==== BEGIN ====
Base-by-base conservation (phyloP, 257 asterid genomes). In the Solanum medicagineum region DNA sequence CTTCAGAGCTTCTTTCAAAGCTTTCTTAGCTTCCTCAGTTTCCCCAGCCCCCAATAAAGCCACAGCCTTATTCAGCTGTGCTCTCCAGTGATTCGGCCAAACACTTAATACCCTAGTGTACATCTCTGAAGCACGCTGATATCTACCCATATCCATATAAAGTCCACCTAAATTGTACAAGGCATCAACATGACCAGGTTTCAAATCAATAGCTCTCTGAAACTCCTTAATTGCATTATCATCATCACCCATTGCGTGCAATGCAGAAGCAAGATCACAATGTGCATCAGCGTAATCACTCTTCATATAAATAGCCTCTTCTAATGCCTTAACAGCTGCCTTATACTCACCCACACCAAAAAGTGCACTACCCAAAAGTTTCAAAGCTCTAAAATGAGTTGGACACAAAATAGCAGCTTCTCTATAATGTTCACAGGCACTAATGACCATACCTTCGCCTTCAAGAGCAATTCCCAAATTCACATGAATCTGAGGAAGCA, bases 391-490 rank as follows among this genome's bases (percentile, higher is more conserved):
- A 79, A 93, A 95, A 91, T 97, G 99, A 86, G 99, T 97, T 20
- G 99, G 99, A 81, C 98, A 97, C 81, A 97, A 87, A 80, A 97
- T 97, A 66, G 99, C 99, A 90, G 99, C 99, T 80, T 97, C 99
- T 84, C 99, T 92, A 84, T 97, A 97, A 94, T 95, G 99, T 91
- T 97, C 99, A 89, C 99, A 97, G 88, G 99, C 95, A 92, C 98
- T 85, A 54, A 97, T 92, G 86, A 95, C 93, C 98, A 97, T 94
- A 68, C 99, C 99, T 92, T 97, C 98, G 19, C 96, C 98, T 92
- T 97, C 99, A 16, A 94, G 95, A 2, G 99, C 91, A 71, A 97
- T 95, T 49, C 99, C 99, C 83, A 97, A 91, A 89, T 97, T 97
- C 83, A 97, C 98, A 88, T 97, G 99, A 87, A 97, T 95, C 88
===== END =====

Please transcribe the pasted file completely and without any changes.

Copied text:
Base-by-base conservation (phyloP, 257 asterid genomes). In the Solanum medicagineum region DNA sequence CTTCAGAGCTTCTTTCAAAGCTTTCTTAGCTTCCTCAGTTTCCCCAGCCCCCAATAAAGCCACAGCCTTATTCAGCTGTGCTCTCCAGTGATTCGGCCAAACACTTAATACCCTAGTGTACATCTCTGAAGCACGCTGATATCTACCCATATCCATATAAAGTCCACCTAAATTGTACAAGGCATCAACATGACCAGGTTTCAAATCAATAGCTCTCTGAAACTCCTTAATTGCATTATCATCATCACCCATTGCGTGCAATGCAGAAGCAAGATCACAATGTGCATCAGCGTAATCACTCTTCATATAAATAGCCTCTTCTAATGCCTTAACAGCTGCCTTATACTCACCCACACCAAAAAGTGCACTACCCAAAAGTTTCAAAGCTCTAAAATGAGTTGGACACAAAATAGCAGCTTCTCTATAATGTTCACAGGCACTAATGACCATACCTTCGCCTTCAAGAGCAATTCCCAAATTCACATGAATCTGAGGAAGCA, bases 391-490 rank as follows among this genome's bases (percentile, higher is more conserved):
- A 79, A 93, A 95, A 91, T 97, G 99, A 86, G 99, T 97, T 20
- G 99, G 99, A 81, C 98, A 97, C 81, A 97, A 87, A 80, A 97
- T 97, A 66, G 99, C 99, A 90, G 99, C 99, T 80, T 97, C 99
- T 84, C 99, T 92, A 84, T 97, A 97, A 94, T 95, G 99, T 91
- T 97, C 99, A 89, C 99, A 97, G 88, G 99, C 95, A 92, C 98
- T 85, A 54, A 97, T 92, G 86, A 95, C 93, C 98, A 97, T 94
- A 68, C 99, C 99, T 92, T 97, C 98, G 19, C 96, C 98, T 92
- T 97, C 99, A 16, A 94, G 95, A 2, G 99, C 91, A 71, A 97
- T 95, T 49, C 99, C 99, C 83, A 97, A 91, A 89, T 97, T 97
- C 83, A 97, C 98, A 88, T 97, G 99, A 87, A 97, T 95, C 88